Recent Blog Articles
Pouring from an empty cup? Three ways to refill emotionally
Give praise to the elbow: A bending, twisting marvel
Sneezy and dopey? Seasonal allergies and your brain
The FDA relaxes restrictions on blood donation
Apps to accelerometers: Can technology improve mental health in older adults?
Swimming and skin: What to know if a child has eczema
A muscle-building obsession in boys: What to know and do
Natural disasters strike everywhere: Ways to help protect your health
Dementia: Coping with common, sometimes distressing behaviors
Screening tests may save lives — so when is it time to stop?
When your bladder keeps you up at night
Having your sleep interrupted by the need to urinate (the medical term is nocturia) is a common cause of sleep loss, especially among older adults. Nearly two-thirds of adults ages 55 to 84 deal with this problem at least a few nights per week.
People with mild cases may wake two times a night; in severe cases, it may be as many as five or six times. The result can be significant sleep loss and daytime fatigue.
Nocturia becomes more common with age, partly due to normal changes. In addition, older folks are more likely to have medical problems that affect the bladder. Other possible causes include diabetes, urinary tract infection, and side effects of certain medications. Simply drinking a lot of liquid a few hours before bedtime can contribute to this problem, particularly if the drinks contain alcohol or caffeine.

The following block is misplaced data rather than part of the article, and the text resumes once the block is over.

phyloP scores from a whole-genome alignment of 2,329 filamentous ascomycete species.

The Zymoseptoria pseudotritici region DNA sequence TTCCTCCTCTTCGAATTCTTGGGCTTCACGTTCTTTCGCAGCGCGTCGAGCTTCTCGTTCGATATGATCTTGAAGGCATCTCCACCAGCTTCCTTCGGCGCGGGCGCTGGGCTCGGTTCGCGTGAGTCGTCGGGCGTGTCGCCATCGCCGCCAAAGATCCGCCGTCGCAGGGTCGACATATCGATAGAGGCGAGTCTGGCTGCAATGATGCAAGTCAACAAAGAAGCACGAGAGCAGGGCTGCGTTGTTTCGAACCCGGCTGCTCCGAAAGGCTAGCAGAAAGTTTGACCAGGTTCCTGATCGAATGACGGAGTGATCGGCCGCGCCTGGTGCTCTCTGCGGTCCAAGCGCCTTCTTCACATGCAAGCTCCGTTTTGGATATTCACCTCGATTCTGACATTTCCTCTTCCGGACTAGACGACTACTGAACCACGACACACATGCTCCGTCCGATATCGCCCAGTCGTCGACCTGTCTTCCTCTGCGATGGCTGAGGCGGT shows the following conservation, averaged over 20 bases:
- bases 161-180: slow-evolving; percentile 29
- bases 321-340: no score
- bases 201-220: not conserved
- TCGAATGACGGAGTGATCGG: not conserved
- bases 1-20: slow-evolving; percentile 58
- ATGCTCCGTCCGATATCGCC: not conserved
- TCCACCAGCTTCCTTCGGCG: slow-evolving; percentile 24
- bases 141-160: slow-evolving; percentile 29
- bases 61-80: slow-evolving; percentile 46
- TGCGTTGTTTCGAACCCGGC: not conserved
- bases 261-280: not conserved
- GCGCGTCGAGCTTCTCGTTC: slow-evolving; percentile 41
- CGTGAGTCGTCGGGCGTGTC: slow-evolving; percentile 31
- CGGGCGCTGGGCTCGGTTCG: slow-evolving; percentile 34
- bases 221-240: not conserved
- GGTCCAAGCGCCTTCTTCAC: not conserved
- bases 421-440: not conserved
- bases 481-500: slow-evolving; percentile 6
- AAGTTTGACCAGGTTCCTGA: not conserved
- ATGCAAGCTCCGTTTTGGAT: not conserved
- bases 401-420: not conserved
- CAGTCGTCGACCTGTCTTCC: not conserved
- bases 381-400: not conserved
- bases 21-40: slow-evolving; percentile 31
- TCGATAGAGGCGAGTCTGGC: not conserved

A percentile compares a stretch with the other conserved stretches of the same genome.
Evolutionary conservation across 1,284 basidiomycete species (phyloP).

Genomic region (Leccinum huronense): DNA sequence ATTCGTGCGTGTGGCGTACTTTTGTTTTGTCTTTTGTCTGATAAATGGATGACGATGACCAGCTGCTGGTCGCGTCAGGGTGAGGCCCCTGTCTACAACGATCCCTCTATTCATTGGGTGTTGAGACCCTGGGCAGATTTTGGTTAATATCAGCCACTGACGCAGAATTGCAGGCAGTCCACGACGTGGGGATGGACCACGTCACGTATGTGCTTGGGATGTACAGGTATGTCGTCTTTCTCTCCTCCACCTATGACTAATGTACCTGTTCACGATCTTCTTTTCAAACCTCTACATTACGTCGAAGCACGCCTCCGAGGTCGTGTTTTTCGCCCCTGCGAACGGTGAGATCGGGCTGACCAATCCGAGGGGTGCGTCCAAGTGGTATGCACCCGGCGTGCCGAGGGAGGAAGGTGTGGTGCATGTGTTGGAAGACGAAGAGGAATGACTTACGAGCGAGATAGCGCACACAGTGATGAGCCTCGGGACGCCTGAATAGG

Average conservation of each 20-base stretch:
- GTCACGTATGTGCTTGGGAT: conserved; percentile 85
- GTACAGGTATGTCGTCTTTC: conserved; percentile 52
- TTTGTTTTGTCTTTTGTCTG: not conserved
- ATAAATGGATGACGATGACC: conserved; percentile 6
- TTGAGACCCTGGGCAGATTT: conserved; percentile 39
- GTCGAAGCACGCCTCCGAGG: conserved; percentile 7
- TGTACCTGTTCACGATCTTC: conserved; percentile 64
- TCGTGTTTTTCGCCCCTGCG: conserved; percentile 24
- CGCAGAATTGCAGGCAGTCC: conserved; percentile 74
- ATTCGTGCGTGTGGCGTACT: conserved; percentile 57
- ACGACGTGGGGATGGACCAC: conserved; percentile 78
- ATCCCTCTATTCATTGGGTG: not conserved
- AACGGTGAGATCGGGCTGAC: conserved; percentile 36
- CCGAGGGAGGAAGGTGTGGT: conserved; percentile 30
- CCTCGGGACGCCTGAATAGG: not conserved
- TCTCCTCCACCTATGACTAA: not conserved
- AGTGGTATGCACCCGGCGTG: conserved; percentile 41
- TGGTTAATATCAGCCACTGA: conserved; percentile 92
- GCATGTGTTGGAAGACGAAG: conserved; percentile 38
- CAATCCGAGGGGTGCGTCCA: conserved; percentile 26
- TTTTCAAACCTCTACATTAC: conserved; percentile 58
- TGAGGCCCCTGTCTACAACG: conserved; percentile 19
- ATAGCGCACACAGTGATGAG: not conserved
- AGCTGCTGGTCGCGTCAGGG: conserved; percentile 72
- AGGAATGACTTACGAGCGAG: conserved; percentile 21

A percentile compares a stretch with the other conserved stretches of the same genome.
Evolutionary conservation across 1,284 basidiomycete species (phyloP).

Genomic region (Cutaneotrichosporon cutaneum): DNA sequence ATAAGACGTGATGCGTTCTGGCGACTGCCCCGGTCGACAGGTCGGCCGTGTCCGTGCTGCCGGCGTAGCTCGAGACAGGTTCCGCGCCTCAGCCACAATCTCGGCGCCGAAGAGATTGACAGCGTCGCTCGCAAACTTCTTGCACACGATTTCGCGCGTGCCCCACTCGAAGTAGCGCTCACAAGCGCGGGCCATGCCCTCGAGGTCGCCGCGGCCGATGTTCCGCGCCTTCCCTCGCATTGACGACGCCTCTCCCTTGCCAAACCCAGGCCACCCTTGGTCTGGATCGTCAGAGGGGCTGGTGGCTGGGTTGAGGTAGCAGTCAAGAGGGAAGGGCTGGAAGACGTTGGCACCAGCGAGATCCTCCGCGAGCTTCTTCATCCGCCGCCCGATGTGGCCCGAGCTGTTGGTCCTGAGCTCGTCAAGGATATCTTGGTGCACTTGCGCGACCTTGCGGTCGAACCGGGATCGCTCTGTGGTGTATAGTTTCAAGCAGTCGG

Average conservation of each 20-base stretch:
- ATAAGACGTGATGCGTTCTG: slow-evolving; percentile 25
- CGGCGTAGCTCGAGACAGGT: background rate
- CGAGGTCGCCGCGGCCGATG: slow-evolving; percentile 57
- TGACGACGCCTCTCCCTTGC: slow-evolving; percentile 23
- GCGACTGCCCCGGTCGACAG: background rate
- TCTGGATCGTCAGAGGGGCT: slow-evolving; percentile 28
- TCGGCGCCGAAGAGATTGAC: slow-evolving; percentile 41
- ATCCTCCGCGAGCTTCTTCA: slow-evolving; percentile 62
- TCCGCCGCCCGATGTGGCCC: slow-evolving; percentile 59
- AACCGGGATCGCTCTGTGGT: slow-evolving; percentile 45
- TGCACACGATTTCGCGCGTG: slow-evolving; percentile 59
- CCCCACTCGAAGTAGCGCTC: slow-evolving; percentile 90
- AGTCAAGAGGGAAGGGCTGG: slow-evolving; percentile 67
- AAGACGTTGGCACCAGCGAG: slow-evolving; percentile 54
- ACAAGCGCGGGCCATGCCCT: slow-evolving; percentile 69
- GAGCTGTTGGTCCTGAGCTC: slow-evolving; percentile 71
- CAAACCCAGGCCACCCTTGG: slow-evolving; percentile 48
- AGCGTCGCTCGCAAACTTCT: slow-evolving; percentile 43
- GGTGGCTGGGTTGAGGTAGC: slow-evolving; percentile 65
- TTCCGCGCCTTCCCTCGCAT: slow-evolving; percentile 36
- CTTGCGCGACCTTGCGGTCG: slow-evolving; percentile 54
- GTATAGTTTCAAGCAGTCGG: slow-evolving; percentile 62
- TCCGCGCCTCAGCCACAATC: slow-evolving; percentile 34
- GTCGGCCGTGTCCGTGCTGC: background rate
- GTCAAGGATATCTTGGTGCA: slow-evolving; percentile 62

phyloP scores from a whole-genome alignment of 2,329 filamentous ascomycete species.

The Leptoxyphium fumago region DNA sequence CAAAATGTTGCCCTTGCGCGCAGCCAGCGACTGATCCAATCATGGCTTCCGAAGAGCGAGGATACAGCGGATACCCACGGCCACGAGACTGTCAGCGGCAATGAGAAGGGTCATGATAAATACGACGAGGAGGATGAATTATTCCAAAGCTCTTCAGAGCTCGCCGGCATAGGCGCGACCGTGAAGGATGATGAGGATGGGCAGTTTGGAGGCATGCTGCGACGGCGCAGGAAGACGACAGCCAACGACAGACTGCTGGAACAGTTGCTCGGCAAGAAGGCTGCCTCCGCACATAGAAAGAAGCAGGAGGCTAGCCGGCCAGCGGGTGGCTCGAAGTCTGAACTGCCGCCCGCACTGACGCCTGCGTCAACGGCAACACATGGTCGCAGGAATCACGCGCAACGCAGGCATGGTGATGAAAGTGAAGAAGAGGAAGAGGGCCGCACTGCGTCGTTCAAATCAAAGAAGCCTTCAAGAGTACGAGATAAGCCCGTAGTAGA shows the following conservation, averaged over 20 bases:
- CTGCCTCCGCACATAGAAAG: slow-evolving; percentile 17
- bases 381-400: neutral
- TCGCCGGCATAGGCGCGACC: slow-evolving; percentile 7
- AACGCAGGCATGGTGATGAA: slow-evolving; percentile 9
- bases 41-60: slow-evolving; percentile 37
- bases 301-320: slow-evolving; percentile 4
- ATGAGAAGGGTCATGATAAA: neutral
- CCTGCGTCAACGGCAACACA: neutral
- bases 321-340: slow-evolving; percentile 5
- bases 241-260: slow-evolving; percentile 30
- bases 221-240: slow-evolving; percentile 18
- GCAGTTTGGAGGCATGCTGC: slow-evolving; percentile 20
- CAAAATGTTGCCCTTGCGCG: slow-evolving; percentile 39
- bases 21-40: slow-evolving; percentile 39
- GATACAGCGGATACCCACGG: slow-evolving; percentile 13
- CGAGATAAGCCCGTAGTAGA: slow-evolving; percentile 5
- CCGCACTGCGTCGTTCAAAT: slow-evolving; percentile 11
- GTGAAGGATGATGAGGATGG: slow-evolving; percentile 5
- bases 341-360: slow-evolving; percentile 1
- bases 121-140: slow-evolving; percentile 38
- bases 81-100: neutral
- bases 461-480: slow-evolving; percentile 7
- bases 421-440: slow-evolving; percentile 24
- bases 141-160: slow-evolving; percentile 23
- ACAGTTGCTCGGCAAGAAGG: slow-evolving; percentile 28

There are really three ways to treat this problem: correcting any underlying health problems, trying behavioral approaches, or prescribing medication. Almost always, the first step is to try to identify any medical cause for frequent nighttime urination and correct it. Behavioral approaches such as cutting down on how much you drink in the two hours before bedtime can also help. If the nocturia doesn't improve, your doctor may prescribe medication to treat an overactive bladder. There are several choices available and she or he can help find the one that works best for you.
As a service to our readers, Harvard Health Publishing provides access to our library of archived content. Please note the date of last review or update on all articles.
No content on this site, regardless of date, should ever be used as a substitute for direct medical advice from your doctor or other qualified clinician.
Free Healthbeat Signup
Get the latest in health news delivered to your inbox!